Vaughn rush, professionally known as Sean bond, Carter, is an Army veteran, entrepreneur, male lead an entertainer, an international traveler. He currently lives in New York City and San Diego, California. Although he frequently travels across the states, he graduated from the Frank Sinatra School of Arts High School in New York City, and is pursuing his Master of Social Work at Fordham University. Vaughn served in the United States Army for seven years deploying to Iraq in 2011. As a behavioral health specialist and Medic, for six years prior to the COVID pandemic. Vaughn owned and operated a backpackers hostel in San Diego, California. Currently, you can catch our guest gogo dancing in New York City, San Francisco, and abroad, as well as a male lead in pageants nightclubs and drag shows his passions include travel, mental health, physical fitness, gay pride, and author Ninh TriCity. Vaughn, I am so excited to have you on today's show. Thank you for being here.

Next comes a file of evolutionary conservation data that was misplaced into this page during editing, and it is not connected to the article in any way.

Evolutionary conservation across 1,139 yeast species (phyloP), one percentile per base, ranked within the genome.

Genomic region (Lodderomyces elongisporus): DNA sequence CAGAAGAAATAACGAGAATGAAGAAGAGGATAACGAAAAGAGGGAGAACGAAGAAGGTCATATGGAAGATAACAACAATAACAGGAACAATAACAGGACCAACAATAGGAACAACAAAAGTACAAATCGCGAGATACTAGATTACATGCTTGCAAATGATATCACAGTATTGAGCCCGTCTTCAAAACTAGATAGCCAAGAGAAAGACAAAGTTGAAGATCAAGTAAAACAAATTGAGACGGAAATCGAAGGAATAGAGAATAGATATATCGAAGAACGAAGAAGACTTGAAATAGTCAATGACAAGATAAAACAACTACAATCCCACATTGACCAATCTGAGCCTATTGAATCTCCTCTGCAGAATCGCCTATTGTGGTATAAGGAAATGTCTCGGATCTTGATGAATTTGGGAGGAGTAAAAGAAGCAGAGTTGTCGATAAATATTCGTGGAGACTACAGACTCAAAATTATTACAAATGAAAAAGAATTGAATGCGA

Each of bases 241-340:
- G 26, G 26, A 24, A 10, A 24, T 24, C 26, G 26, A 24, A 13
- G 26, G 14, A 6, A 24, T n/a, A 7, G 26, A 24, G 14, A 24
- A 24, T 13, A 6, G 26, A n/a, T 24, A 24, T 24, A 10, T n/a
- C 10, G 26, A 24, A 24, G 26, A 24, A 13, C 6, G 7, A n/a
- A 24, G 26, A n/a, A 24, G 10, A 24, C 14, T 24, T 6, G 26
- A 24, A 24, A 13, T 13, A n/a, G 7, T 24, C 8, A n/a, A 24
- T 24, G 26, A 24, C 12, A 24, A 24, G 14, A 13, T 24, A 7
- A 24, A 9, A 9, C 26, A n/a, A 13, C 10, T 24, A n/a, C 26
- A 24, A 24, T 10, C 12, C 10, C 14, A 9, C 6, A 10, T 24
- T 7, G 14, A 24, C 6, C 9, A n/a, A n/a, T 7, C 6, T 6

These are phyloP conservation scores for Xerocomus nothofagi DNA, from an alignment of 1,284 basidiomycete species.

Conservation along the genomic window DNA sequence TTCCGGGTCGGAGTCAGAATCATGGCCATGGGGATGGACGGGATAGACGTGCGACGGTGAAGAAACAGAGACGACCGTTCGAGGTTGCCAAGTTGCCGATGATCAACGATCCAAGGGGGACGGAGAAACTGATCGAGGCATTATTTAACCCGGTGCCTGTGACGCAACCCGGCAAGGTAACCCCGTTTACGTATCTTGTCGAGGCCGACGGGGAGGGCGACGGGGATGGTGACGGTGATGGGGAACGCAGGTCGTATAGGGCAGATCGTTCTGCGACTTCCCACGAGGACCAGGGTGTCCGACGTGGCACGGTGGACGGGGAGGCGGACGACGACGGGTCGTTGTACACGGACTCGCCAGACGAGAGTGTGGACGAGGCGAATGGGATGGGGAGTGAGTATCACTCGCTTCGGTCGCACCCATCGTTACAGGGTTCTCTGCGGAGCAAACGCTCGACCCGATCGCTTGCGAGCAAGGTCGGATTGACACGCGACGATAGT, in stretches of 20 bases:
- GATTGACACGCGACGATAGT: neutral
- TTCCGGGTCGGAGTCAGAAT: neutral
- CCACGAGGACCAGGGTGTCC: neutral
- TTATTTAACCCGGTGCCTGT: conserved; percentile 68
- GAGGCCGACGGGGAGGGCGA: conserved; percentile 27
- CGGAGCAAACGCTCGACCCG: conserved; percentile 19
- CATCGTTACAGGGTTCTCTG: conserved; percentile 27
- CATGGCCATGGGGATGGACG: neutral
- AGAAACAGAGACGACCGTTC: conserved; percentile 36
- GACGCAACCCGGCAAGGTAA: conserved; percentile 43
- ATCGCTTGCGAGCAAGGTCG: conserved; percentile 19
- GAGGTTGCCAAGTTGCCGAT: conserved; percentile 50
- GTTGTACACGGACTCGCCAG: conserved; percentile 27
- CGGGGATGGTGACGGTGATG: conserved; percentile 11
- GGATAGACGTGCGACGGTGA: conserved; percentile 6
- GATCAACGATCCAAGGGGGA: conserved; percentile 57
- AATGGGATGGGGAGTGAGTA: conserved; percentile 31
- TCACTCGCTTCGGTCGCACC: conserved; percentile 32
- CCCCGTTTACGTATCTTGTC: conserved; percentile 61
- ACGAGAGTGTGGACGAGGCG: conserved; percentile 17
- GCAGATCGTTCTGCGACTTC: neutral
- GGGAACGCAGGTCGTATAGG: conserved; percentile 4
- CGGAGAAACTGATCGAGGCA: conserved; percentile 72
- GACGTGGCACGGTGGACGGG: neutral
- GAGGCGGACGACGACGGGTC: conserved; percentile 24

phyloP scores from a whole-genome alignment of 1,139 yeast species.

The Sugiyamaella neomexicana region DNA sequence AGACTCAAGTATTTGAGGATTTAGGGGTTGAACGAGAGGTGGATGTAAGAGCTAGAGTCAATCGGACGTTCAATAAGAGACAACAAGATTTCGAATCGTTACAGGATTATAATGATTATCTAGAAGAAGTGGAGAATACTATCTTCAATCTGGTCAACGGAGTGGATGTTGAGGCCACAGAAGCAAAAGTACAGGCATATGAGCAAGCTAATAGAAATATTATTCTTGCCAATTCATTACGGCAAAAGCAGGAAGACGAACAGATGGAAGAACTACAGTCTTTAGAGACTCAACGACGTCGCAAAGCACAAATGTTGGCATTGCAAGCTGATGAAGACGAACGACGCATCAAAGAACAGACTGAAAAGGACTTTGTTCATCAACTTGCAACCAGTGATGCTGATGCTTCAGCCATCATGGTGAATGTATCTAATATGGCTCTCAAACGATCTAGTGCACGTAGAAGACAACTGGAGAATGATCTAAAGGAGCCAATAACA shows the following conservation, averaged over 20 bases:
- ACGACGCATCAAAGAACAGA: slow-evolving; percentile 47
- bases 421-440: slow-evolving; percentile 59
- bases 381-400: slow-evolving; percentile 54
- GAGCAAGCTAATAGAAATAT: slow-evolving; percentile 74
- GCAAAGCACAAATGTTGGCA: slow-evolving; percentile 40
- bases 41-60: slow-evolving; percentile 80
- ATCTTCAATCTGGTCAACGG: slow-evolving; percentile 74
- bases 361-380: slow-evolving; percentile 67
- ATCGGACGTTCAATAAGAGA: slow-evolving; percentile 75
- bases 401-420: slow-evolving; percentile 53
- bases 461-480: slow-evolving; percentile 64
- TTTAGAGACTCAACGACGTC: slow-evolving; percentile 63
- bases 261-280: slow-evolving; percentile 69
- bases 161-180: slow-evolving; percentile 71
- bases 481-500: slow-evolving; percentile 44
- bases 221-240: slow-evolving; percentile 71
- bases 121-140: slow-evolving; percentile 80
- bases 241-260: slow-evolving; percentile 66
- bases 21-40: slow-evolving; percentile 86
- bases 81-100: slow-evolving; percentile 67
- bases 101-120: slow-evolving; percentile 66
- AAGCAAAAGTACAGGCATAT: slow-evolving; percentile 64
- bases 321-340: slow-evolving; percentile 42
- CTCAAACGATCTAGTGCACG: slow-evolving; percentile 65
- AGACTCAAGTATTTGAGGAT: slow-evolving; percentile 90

Vaughn Rush 01:57 

V

Thanks for having me. I've been waiting for this for like 20 years at this point. So I 

Kim Strobel 02:01